- You will complete 9 multiple choice written tests (Air law, Human performance, Meteorology, Communications, Principles of flight, Operational procedures, Flight performance and Planning, Aircraft General Knowledge & Navigation) which have a pass mark of 75%
- You will also pass an oral radio exam
- You will take your flying Skills Test which we can do through our in-house examiner, to demonstrate that you can competently carry out the procedures and manoeuvres that you have been taught, while acting as Pilot in Command.
The medical requirement for the PPL(H) is a Class 2 medical which will be issued by an AME (Aviation Medical Examiner). There are several in our local area and we can help you find one that’s close to you.
Could I become a professional helicopter pilot?
One of the questions we are asked most frequently is just that. Could I make a living as a helicopter pilot?
The PPL(H) is a prerequisite for being able to gain your commercial helicopter licence. It makes the perfect stepping stone to a potential career as a helicopter pilot as the hours of flight time you gain from doing the PPL(H) count towards the 155 hours flight time you must have completed before you take the CPL (H).
The professional helicopter pilot industry is incredibly diverse. As you learn more about the professional helicopter pilot career path, you will realise that there are an incredibly varied ways to make a living as a helicopter pilot.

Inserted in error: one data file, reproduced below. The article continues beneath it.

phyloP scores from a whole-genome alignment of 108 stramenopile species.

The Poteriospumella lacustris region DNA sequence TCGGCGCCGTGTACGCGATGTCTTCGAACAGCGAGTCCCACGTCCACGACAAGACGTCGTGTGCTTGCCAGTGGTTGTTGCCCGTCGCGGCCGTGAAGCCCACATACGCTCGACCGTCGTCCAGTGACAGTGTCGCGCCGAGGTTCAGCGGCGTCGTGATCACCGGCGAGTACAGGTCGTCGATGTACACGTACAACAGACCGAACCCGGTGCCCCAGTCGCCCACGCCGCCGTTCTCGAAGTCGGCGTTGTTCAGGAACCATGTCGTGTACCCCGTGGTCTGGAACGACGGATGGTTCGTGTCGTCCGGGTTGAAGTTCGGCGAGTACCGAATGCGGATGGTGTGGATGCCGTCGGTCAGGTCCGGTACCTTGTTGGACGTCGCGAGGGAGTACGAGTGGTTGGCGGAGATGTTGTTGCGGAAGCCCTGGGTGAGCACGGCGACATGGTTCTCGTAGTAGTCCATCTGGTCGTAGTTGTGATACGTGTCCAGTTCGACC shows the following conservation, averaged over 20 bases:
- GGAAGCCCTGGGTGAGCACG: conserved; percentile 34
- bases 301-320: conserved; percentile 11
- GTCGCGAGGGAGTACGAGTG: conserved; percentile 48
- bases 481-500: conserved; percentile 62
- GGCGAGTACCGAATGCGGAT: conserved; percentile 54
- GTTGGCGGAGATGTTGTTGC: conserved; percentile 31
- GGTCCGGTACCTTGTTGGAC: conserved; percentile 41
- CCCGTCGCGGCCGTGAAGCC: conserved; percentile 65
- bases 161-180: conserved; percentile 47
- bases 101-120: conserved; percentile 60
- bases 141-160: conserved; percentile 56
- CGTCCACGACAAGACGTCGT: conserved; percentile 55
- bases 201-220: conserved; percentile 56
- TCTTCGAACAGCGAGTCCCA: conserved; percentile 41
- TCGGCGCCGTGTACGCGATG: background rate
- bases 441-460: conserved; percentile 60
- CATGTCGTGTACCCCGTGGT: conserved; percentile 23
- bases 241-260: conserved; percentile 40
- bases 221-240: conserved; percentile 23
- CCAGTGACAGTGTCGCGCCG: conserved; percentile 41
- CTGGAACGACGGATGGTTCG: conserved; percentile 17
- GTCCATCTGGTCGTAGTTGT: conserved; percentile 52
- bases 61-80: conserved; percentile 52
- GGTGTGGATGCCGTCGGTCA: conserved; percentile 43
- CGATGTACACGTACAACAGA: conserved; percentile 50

People assume that most pilots are ex-military helicopter pilots, especially Police and HEMS. In fact, many helicopter pilots are civilian trained, even in specialist areas such as firefighting, load lifting and oil rig flying.
It can be an incredibly varied life and you could carve a career out in anything from instructing to pleasure flying, corporate flying, oil rig flying in the North Sea, pipeline inspections, aerial filming or even Police and air ambulance work.
So Why Choose Yorkshire Helicopters?
Our base at Walton Wood is perfect for learning to fly helicopters. It’s the location of one of the UK’s leading helicopter maintenance facilities and close by the A1 motorway for easy access by car.
Additionally, we are only a few minutes flight from major international airports such as Doncaster and Leeds Bradford Airport. This means that as your training progresses, you will quickly become confident in with dealing with airliner traffic and the busy air traffic control areas.
Our relaxed instructing style means that we aren’t constantly watching the clock and finding things to charge you for.
We’re always here to offer advice and while flying helicopters will never be the cheapest way to travel, we will never sell you training or a service that we didn’t genuinely believe was right for you.
We use the Robinson R44 helicopter for all of our helicopter pilot training. It’s a four seat helicopter with several significant advantages over the smaller two seat R22. Read more about why we use the Robinson R44 for helicopter training right here.
We genuinely hope you found this article useful. And of you have always wished to try flying helicopters, perhaps you now feel that it is time to give us a call and talk about flying for real.